Here is a simple guide (fewer than 10 steps) to making incremental improvements using a scientific approach, whether it be in your personal life or in your workplace.
Through the steps (below), we’ll follow two different examples — one related to an agile transformation, and one related to personal health.
1. Define an objective
- Increase speed to market of product features
- Get fit
2. Define possible root causes* for why you or your team are not where you want to be right now with regard to the objective
- Team dependencies, different release schedules, work decomposed as batches ==> Slow speed to market
- Eating junk food, not exercising enough, not sleeping enough ==> Being unfit
* Note that in complex adaptive systems, such as human bodies and product/service teams and organisations, there is rarely a single root cause for any given outcome (good or bad), hence the need to consider multiple possibilities which should form the basis of incremental and iterative improvement experiments — fishbone and causal loop diagrams are both useful for this purpose
3. Define a problem hypothesis based on one of the possible root causes (this is now the “problem to solve”)
- I believe that [unsynchronised release schedules and work dependencies between teams working on the Acme initiative]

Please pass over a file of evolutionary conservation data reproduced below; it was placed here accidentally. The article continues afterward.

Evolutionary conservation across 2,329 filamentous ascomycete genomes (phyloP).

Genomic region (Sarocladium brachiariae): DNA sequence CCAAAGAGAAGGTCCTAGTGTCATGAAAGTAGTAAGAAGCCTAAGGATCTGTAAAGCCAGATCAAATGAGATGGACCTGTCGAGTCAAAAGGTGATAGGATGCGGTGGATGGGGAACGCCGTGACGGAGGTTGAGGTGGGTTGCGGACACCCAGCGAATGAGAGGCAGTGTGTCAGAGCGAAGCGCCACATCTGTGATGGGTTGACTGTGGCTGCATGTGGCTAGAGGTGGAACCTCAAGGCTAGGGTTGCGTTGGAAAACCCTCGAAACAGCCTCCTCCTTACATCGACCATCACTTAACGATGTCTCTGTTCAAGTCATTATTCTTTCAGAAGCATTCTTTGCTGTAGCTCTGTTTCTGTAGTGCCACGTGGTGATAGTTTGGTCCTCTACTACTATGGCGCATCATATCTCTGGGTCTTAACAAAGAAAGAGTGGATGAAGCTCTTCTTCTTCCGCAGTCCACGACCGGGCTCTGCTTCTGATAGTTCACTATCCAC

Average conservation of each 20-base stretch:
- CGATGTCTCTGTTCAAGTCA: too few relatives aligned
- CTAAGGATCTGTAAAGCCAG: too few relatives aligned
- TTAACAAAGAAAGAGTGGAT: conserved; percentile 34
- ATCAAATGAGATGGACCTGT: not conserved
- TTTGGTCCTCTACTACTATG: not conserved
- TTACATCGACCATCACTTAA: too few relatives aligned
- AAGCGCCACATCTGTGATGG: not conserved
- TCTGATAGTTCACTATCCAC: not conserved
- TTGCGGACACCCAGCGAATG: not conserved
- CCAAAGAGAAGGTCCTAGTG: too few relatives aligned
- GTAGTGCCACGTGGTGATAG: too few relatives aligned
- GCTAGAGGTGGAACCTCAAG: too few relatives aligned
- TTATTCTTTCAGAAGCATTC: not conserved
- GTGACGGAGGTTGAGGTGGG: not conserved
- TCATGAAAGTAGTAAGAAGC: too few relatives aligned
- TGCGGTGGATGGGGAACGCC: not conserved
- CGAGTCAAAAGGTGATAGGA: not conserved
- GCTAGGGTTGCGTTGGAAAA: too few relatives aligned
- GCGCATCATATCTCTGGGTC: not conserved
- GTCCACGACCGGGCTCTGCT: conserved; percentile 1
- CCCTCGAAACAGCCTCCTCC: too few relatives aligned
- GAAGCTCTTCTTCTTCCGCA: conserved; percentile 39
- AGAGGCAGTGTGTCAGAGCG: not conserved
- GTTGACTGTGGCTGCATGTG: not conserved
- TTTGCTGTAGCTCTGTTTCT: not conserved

are causing [longer than desirable lead times (speed to market) for releasing even small changes]
- I believe [eating kettle chips every day]
is causing [me to be overweight]
4. Gather the baseline data for the problem
- 2 teams required to make a label change and release it to production — Team 1 and Team 2 release dependent components every 4 weeks, but 2 weeks apart ==> Minimum lead time = 2.5 weeks (including integration/testing)
- Eat ~100g of kettle chips every day — Weight = 90kg — Height = 188cm — BMI = 25.46 (should be max 24.9)
5. Define an improvement hypothesis — an [activity] and [expected result] which you believe to be a small step toward the objective in a measurable way
- I believe by [Team 1 and Team 2 releasing on the same day every 4 weeks]
we can [reduce the minimum lead time for a label change release from 2.5 weeks to 3 days by April 20th]
- I believe by [eating no more than 50g per day of kettle chips, and not adding any other junk food to my diet]
I can [reduce my weight to 88kg in by April 10th]
6. Do the improvement activity
7. Compare the actual results to the expected
- New minimum lead time = ?
- Ate ? grams of kettle chips — Any other junk food? — New weight (and BMI) = ?
8. Consider what you learned by doing the activity (it should guide your next steps)
9. GOTO step 5, unless
- There is a more potentially impactful problem hypothesis to focus on — GOTO step 3, or
- There is a a more impactful objective — GOTO step 1